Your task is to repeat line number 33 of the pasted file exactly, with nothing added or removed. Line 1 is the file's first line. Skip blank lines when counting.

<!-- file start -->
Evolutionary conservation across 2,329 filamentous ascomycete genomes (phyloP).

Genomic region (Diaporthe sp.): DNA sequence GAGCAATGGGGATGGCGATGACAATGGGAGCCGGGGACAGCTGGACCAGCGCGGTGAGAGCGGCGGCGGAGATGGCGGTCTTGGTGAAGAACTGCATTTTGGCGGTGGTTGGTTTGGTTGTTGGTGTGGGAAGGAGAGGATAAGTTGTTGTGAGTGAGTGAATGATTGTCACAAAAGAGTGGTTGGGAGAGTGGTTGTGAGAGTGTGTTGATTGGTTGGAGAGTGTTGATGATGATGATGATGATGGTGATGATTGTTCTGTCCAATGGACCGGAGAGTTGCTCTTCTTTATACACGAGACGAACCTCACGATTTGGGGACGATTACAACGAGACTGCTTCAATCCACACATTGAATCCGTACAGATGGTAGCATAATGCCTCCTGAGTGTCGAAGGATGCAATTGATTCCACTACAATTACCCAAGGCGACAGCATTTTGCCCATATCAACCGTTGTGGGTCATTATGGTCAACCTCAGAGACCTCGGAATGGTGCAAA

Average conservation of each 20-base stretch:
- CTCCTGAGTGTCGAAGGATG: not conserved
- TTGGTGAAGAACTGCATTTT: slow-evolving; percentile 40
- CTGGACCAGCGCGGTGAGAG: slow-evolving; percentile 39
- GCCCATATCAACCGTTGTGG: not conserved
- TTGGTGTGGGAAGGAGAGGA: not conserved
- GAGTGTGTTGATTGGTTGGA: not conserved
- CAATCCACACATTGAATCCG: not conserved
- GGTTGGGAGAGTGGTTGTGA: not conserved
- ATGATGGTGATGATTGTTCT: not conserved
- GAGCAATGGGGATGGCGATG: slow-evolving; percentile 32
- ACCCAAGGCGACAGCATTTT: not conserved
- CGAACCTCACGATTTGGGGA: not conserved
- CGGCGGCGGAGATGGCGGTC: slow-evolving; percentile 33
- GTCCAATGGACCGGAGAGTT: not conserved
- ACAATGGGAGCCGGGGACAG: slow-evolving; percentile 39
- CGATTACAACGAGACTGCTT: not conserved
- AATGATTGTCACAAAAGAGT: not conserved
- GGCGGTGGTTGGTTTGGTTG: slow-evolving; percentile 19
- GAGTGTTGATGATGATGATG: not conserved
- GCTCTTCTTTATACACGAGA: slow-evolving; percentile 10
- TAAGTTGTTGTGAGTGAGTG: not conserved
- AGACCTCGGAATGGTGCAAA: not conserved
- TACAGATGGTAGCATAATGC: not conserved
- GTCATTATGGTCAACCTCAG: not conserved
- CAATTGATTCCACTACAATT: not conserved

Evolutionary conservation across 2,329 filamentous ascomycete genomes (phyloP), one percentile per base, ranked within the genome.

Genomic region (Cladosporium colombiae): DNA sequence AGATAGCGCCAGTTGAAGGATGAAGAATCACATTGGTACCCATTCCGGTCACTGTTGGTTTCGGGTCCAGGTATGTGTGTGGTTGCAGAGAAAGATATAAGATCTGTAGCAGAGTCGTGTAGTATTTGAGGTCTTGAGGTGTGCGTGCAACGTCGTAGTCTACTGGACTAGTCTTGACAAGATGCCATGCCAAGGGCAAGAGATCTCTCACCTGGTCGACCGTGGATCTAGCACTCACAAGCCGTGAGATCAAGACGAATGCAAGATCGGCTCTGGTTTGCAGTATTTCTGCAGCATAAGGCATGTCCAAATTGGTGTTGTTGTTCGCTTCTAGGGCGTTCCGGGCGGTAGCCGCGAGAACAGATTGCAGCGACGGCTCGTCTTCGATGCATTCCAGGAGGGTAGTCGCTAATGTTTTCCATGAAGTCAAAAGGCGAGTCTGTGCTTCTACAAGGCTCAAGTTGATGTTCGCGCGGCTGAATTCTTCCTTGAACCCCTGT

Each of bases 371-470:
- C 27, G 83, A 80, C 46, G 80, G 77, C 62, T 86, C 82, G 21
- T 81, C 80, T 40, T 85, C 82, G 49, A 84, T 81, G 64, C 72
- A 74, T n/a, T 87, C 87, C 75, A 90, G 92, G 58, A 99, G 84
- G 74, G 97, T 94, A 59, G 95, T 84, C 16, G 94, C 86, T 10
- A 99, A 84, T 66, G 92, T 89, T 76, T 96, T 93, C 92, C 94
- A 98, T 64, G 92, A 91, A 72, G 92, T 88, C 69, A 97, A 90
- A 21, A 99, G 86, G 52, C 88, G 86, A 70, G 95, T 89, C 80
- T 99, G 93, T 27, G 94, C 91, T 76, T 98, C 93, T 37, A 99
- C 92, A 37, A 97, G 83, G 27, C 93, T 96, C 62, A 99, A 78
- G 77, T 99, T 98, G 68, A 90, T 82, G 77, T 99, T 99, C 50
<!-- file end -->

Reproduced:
- T 81, C 80, T 40, T 85, C 82, G 49, A 84, T 81, G 64, C 72